CiteScore - Wikipedia
CiteScore
CiteScore (CS) of an academic journal is a measure reflecting the yearly average number of citations to recent articles published in that journal. This journal evaluation metric was launched in December 2016 by Elsevier as an alternative to the generally used JCR impact factors (calculated by Clarivate). CiteScore is based on the citations recorded in the Scopus database rather than in JCR, and those citations are collected for articles published in the preceding four years instead of two or five.
Calculation
In any given year, the CiteScore of a journal is the number of citations, received in that year and previous 3 years, for documents published in the journal during that period (four years), divided by the total number of published documents (articles, reviews, conference papers, book chapters, and data papers) in the journal during the same four-year period:[1]
For example, Nature had a CiteScore 2019[2] of 51.0
Note that for example the 2017 CiteScores were reported first in 2018 when all data was available completely. CiteScores are typically released in late May,[3] approximately one month earlier than the JCR impact factors.[4] Note also the calculation date for each given CiteScore as later additions, corrections or deletions to the data will not lead to a score update.[5] Scopus also provides the projected CiteScores for the next year, which are updated every month.[1]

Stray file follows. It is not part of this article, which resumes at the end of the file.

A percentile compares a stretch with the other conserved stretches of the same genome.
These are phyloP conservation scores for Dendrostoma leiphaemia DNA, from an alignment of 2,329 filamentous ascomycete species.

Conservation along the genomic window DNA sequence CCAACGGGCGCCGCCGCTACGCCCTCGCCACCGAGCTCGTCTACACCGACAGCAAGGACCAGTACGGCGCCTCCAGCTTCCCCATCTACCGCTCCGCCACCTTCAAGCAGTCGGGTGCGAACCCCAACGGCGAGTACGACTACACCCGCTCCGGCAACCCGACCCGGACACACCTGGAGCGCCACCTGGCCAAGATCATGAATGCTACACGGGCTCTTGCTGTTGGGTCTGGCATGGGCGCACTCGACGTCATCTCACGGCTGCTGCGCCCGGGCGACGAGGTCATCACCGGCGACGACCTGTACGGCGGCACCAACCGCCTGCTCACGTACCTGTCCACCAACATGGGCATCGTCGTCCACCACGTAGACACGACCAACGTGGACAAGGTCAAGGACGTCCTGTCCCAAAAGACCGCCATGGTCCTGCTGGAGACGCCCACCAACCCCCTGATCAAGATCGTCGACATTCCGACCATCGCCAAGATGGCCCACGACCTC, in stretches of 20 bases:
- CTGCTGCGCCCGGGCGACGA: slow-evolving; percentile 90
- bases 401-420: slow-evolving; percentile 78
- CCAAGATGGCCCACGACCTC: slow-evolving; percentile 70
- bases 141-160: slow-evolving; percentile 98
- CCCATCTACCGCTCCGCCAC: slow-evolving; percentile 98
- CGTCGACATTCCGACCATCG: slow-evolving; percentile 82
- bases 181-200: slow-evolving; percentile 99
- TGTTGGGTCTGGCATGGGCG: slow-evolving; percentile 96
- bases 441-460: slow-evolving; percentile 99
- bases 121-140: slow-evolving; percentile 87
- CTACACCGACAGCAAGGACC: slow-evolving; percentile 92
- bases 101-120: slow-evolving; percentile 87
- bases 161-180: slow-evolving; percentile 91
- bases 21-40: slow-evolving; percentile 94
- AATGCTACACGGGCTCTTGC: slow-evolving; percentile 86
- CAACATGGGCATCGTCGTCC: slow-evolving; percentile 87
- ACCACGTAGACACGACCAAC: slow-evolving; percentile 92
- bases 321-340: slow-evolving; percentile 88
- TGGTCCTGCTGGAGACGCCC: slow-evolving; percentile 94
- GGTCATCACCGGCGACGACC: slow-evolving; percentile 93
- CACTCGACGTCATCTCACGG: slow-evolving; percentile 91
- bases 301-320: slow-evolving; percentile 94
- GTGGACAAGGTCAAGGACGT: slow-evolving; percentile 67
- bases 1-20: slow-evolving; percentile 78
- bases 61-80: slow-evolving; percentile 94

Old calculation
Before 2020 the score was calculated differently: In a given year, the CiteScore of a journal was the number of citations, received in that year, of articles published in that journal during the three preceding years, divided by the total number of "citable items" published in that journal during the three preceding years:[1]
For example, Nature had a CiteScore of 14.456 in 2017:

Because the calculation method changed, knowing the calculation date is an important detail when comparing CiteScores. For example the Nature CiteScore in 2017, but calculated with the method of 2020, is 53.7.[6]
CiteScore vs. Journal Impact Factor
CiteScore vs. IF for American Chemical Society (ACS, green) and Nature group journals (blue), 2017 data. The values for Nature journals lie well above the expected ca. 1:1 linear dependence because those journals contain a significant fraction of editorials.
CiteScore was designed to compete with the two-year JCR impact factor, which is currently the most widely used journal metric.[7][8] Their main differences are as follows:[9]
ParameterJCR IFCiteScore
Evaluation period (years)24
DatabaseJCRScopus
No. indexed journals (2016)11,00022,000
AccessSubscribersAnyone
Evaluated itemsArticles, reviewsAll publications
Another difference is the definition of the "number of publications" or "citable items".[9]
References
  1. ^ a b c Journal Metrics – FAQs. journalmetrics.scopus.com
  2. ^ calculated with data queried on May 6, 2020
  3. ^ Elsevier releases 2017 CiteScore™ values. elsevier.com. 31 May 2018
  4. ^ Journal Citation Reports 2018 Archived 2019-05-02 at the Wayback Machine. clarivate.com. 26 June 2018
  5. ^ For instance May 6, 2020 for CiteScore 2019 of Artificial Intelligence Review.
  6. ^ CiteScore 2017 243783/4539=53.7
  7. ^ Gray, Edward (2008). "Comparison of Journal Citation Reports and Scopus Impact Factors for Ecology and Environmental Sciences Journals". doi:10.5062/F4FF3Q9G.
  8. ^ "Journal Citation Reports: JCR". The University of Notre Dame Australia.
  9. ^ a b Van Noorden, Richard (2016). "Controversial impact factor gets a heavyweight rival". Nature. 540 (7633): 325–326. Bibcode​:​2016Natur.540..325V​. doi​:​10.1038/nature.2016.21131​. PMID 27974784.
Last edited on 29 May 2021, at 19:29
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